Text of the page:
A new study by Maria João Amorim's team, from the Gulbenkian Institute of Science, now reveals where the genomes of the influenza A virus are assembled inside infected cells. The results will be published this week in the journal Nature Communications and may contribute to therapies that prevent or combate new strains of influenza viruses.
Tags: Science, Nature Communications, Gulbenkian Institute of Science, Maria João Amorim

Scientists have identified genes linked to excessive alcohol consumption

A huge study performed by scientists at the University of Pennsylvania and Yale School of Medicine in the United States has identified the genetic variants linked to excessive alcohol consumption and dependency. Carried out on 274,000 people, this research highlights the 18 genetic variants that could be involved in alcohol addiction. The results, published in Nature Communications this week, suggest that while excessive alcohol consumption is a prerequisite for alcoholism, the presence of the...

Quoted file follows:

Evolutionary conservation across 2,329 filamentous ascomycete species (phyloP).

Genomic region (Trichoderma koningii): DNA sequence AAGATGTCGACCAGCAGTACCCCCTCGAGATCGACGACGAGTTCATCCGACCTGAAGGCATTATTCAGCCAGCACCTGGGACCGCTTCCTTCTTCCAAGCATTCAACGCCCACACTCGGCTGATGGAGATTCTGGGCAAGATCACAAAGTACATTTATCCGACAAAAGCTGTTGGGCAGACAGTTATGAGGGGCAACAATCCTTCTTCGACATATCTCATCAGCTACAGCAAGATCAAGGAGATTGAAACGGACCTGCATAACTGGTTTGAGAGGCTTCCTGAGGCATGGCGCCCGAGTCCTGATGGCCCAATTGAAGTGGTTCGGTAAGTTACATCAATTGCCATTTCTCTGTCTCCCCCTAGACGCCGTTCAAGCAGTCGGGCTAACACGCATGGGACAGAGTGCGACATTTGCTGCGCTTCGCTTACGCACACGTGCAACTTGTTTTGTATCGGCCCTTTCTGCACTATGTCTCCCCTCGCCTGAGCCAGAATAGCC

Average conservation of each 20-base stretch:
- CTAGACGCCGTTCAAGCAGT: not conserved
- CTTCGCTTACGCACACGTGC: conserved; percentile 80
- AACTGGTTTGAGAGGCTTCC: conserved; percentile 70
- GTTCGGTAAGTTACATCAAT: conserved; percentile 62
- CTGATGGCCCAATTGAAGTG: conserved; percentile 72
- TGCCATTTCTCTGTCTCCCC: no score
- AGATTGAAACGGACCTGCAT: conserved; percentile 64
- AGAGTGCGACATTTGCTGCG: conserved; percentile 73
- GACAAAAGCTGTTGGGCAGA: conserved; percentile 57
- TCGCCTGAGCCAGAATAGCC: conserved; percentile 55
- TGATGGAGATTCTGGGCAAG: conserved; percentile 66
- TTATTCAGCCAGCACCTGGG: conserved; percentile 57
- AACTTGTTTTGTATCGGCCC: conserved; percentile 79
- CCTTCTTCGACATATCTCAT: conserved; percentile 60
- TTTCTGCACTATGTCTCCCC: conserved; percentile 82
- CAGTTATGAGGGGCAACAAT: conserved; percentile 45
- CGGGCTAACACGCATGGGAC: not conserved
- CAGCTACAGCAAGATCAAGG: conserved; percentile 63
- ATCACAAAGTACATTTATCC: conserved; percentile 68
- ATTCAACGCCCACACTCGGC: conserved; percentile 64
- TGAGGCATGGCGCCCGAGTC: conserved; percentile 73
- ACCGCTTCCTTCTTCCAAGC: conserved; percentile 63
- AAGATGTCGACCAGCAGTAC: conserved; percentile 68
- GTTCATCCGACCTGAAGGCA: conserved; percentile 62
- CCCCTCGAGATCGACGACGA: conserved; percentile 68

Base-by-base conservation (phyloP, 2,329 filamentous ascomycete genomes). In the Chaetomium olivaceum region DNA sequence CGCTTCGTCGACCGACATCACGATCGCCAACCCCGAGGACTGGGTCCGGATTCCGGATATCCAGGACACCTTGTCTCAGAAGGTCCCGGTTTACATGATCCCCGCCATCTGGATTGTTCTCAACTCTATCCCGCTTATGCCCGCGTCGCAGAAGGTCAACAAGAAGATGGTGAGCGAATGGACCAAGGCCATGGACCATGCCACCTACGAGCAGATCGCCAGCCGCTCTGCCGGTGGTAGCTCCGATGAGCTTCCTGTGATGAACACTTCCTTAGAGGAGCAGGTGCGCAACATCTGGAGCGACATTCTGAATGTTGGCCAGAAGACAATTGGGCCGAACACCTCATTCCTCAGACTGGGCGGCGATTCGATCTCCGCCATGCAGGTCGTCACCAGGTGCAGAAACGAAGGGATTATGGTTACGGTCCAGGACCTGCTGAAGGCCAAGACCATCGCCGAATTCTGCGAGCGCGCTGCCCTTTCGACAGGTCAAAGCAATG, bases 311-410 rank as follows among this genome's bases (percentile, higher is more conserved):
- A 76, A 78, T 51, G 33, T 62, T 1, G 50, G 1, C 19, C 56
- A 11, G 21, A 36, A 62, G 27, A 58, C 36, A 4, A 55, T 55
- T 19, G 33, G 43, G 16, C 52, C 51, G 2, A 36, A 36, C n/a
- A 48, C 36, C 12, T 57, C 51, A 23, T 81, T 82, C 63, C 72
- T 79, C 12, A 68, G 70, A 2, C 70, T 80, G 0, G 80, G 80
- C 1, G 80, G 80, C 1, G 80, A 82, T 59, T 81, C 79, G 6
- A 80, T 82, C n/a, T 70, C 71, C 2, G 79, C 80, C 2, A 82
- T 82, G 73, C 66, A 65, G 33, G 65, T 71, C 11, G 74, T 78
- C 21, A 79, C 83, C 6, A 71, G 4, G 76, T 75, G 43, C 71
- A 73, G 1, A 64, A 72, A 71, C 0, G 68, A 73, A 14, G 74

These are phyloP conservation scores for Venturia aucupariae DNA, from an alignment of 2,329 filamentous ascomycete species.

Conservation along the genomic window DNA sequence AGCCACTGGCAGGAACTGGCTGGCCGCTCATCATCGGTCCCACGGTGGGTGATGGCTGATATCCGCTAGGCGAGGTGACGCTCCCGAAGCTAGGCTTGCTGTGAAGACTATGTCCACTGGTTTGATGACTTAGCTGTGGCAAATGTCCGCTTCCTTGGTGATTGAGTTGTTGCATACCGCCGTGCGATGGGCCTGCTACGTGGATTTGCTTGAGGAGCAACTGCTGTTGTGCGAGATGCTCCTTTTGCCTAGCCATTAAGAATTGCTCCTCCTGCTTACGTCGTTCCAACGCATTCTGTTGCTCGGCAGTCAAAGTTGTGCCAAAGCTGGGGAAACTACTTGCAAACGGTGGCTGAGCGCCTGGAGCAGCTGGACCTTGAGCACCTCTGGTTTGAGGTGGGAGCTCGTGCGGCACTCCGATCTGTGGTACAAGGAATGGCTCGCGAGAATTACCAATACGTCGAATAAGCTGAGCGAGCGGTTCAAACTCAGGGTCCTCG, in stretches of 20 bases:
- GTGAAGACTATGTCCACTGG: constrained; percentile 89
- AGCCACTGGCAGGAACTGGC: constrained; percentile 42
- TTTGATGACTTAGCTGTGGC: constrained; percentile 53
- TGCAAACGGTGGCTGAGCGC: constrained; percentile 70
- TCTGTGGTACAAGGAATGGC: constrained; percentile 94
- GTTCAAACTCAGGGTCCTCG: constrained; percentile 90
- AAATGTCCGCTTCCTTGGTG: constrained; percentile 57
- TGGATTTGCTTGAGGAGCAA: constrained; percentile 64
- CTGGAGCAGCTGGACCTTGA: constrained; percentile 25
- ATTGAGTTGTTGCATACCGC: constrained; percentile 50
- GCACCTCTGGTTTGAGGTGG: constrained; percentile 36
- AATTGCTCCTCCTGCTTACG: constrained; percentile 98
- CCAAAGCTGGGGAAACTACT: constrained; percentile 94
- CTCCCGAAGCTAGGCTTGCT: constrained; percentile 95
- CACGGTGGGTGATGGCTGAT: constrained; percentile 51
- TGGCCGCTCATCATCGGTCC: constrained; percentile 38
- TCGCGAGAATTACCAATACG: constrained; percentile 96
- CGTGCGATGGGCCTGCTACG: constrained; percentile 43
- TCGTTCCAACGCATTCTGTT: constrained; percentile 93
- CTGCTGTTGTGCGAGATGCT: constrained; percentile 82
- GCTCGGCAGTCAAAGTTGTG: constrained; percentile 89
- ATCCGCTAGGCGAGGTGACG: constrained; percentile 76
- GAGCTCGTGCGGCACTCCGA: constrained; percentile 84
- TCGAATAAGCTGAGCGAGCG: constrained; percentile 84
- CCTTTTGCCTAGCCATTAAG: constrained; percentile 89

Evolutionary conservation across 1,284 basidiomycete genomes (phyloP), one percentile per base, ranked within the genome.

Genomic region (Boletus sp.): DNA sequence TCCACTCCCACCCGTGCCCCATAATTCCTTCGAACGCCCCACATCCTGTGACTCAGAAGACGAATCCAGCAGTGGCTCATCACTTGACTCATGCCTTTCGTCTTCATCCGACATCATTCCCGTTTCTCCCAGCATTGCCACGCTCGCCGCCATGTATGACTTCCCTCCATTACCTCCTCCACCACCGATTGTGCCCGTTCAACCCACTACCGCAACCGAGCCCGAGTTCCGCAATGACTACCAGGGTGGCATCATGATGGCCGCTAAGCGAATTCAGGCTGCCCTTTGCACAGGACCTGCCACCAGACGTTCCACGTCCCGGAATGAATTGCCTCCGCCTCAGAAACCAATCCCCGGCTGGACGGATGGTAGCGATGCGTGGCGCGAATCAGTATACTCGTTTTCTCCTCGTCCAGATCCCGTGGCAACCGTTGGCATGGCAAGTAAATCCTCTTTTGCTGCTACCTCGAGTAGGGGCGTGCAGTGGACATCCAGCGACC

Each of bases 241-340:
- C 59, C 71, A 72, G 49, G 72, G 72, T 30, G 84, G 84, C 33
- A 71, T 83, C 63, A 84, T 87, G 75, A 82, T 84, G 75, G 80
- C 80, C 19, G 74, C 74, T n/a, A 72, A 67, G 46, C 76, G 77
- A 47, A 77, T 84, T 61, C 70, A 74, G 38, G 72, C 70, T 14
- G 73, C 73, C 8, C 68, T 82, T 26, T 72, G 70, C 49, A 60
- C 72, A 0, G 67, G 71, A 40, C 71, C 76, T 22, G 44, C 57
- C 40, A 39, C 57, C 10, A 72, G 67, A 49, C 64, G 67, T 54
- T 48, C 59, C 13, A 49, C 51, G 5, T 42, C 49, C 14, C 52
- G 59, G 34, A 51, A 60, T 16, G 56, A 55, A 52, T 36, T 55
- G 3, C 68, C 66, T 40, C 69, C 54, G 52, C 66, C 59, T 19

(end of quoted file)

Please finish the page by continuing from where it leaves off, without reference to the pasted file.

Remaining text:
Tags: Science, United States, University of Pennsylvania, Nature Communications, Yale School of Medicine

Trump's Favorite Pseudo-Shrink Says Emissions Are Good for the Environment

Photo Illustration The Daily Beast/GettyDonald Trump’s favorite pseudo-shrink claimed he was mentally fit without a psychology degree.Now Gina Loudon is arguing carbon dioxide emissions are actually good for the environment—a statement that flies in the face of decades of climate science. “The cars we have rented in Cali all shut off when you stop. This is the stupidest, most enviro-whacked thing I have ever seen,” Loudon tweeted Tuesday morning. “Does Cali require this? I have never seen this b...